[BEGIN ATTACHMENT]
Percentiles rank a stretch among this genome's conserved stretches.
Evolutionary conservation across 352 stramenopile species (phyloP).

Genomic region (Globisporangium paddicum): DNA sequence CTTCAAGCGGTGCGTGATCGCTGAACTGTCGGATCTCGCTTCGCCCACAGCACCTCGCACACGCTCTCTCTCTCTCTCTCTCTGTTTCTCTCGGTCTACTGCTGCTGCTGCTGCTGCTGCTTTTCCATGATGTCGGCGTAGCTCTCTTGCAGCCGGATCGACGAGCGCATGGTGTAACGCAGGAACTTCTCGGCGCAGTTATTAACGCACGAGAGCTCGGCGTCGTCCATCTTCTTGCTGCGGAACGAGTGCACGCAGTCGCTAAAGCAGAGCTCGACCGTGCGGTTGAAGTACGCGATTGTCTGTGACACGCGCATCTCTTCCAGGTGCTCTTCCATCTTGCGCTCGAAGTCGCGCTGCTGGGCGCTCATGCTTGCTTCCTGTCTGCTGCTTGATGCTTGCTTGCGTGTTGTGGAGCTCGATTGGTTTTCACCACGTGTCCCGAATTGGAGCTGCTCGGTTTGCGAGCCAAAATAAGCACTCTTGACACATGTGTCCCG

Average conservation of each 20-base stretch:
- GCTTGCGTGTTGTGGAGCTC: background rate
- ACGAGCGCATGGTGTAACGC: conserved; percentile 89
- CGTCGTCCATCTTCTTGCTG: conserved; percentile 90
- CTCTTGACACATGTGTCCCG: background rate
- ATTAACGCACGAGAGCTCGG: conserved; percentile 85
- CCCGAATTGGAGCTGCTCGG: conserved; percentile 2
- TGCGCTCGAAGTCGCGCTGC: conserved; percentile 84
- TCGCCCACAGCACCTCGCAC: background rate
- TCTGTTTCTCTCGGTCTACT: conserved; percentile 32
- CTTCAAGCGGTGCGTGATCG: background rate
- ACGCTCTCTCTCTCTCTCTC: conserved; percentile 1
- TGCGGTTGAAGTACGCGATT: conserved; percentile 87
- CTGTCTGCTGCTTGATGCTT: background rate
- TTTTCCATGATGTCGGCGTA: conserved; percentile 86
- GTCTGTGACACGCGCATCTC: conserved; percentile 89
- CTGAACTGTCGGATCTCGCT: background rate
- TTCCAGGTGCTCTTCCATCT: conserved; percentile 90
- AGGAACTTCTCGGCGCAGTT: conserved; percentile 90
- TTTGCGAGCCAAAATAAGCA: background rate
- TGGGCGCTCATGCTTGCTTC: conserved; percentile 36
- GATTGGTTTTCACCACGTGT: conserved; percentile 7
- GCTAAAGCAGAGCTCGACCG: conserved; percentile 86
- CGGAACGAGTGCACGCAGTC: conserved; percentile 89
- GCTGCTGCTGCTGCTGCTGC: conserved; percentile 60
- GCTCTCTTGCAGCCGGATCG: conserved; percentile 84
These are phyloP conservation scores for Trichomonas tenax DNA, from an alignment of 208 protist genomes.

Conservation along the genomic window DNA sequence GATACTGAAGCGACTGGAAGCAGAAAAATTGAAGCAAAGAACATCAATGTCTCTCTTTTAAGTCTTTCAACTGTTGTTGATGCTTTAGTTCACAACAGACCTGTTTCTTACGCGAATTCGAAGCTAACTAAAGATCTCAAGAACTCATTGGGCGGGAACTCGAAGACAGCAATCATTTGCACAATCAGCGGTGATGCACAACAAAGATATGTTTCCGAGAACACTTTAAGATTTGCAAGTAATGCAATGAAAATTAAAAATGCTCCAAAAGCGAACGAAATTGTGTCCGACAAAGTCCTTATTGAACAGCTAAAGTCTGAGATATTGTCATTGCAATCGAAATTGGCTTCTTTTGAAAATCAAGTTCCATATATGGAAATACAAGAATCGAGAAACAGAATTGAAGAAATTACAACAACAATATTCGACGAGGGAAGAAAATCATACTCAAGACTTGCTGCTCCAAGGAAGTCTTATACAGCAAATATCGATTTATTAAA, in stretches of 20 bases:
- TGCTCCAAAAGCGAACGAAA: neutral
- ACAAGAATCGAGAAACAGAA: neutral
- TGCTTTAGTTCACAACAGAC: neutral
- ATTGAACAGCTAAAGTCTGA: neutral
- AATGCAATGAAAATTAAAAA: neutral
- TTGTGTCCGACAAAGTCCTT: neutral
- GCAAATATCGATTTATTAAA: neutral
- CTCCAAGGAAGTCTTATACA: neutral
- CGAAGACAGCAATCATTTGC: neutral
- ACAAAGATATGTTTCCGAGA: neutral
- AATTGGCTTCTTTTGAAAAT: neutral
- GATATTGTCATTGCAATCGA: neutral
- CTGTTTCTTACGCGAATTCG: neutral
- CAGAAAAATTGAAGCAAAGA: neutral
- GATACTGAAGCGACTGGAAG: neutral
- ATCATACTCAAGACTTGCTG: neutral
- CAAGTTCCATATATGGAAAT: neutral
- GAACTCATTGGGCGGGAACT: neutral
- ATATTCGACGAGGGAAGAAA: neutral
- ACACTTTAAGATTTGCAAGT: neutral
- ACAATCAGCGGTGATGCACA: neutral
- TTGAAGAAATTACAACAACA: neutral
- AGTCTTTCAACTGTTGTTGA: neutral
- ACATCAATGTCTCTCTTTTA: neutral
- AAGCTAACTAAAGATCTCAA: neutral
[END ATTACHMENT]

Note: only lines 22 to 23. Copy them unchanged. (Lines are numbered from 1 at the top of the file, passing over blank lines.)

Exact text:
- AGGAACTTCTCGGCGCAGTT: conserved; percentile 90
- TTTGCGAGCCAAAATAAGCA: background rate